Study Sessions: Che Gossett
Feb 6, 2018

On September 8, 2017, writer and archivist Che Gossett led a discussion in response to Suzanne Lacy’s video Learn Where the Meat Comes From (1976), currently on view in An Incomplete History of Protest: Selections from the Whitney’s Collection, 1940–2017. In the video, Lacy enacts a cooking show and takes on a disposition reminiscent of chef, author, and television personality, Julia Child. While preparing a lamb carcass, she recites seasonings, notes appropriate terminology for placing an order with the butcher, suggests side dishes, and encourages the viewer to imitate the movements of a lamb: “Imagine you are a curious animal often turning, lowering, and raising your head. The muscles in your neck will be rich in flavor.” She then enacts the animal, snarling and snorting as she dons fake fangs, mounts the table, and wrestles with the carcass.

With video, Lacy touches on a theory also explored in such realms as gender studies and drag shows―that gender itself is a performance. In transforming into the live version of the dead animal she prepares for eating, she points to ambiguity that exists between subjecthood and objecthood, when one’s gender is essentialized as innately submissive and confined to caring for and tending to others’ needs.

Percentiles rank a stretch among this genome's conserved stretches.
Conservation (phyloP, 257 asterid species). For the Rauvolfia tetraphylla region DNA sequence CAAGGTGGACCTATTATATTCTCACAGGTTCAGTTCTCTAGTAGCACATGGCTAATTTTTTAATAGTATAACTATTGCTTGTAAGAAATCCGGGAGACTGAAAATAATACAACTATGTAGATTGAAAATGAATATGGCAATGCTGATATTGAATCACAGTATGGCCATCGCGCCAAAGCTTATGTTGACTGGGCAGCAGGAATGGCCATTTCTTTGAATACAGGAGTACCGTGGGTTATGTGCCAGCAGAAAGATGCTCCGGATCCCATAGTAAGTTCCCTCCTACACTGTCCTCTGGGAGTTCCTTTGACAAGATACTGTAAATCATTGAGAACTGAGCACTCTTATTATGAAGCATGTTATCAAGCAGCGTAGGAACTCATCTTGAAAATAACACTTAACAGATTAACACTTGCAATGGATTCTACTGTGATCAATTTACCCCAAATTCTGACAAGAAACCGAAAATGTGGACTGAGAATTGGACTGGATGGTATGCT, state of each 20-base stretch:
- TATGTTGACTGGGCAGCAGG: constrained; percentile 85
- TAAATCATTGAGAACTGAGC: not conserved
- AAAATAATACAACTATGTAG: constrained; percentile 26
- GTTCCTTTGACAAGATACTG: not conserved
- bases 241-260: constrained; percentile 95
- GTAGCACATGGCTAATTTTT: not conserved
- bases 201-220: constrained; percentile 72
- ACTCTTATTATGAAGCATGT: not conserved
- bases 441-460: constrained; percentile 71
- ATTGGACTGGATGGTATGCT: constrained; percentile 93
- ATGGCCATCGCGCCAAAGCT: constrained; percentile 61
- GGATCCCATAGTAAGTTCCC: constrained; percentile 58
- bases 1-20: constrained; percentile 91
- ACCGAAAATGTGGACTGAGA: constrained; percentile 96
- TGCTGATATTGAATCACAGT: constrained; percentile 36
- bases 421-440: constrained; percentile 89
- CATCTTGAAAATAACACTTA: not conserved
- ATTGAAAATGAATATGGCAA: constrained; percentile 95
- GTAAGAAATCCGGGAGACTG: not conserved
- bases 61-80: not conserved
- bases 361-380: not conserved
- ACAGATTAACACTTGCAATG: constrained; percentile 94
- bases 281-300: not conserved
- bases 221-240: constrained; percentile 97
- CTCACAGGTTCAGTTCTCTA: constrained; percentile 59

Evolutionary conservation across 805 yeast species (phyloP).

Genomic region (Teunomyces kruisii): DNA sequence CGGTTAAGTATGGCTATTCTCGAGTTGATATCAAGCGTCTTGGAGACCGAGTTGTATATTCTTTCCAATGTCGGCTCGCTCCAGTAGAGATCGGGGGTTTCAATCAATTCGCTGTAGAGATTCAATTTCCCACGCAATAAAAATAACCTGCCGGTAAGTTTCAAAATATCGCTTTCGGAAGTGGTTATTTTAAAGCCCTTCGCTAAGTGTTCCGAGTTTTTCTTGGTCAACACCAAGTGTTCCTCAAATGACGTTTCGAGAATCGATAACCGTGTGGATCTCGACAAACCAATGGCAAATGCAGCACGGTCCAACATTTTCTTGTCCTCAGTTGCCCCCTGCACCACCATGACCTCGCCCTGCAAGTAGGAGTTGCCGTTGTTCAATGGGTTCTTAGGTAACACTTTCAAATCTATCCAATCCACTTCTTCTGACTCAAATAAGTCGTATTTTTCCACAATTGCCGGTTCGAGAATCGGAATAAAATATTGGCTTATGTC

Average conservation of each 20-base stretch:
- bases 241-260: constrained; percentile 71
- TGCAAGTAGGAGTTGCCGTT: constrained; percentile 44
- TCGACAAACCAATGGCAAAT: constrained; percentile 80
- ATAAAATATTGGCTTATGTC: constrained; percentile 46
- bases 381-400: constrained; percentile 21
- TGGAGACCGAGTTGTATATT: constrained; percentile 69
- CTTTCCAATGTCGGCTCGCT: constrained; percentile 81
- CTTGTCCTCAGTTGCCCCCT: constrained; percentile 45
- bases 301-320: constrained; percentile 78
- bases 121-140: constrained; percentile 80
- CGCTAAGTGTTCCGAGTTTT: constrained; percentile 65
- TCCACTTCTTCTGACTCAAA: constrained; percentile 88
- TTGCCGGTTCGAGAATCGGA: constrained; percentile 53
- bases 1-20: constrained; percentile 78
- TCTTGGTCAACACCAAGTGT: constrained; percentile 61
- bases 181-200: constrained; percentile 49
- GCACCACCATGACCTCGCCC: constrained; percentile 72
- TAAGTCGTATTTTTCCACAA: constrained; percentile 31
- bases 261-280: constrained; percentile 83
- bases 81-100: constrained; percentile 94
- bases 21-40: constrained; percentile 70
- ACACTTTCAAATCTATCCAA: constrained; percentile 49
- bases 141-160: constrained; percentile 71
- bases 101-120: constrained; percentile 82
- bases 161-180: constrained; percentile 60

Certain parallels stand out between Lacy’s observations on her experience as a white woman and the colonial histories of people of African descent. In their presentation, Gossett projected a quote by scholar Hortense Spiller that examines the body within the context of being held captive. Spiller writes that black subjecthood in the West begins not with the body, but with “what the body was made to mean via the powerful grammars of capture.” As this quote points out, the systems of the Middle Passage defined black bodies as not belonging to humans, but transactional objects―cargo and property belonging to white owners.

In drawing an analogy between Lacy’s video and observations on black subjecthood, Gossett drew attention to the creation of subject/object ambiguity—what the body is made to mean—as a tool itself; and as a method for maintaining an economic and social order that devalues certain subjecthoods for the advantage of others. Both Lacy and Spiller underscore the circumstances of our bodies within this order that was constructed to categorize them, and, by extension, the people that these bodies belong to. On one level, our bodies are evidence of our self-perceptions, and, in relation to other subjecthoods, are often perceived to be evidence of something else.

Justin Allen, Assistant to Access and Community Programs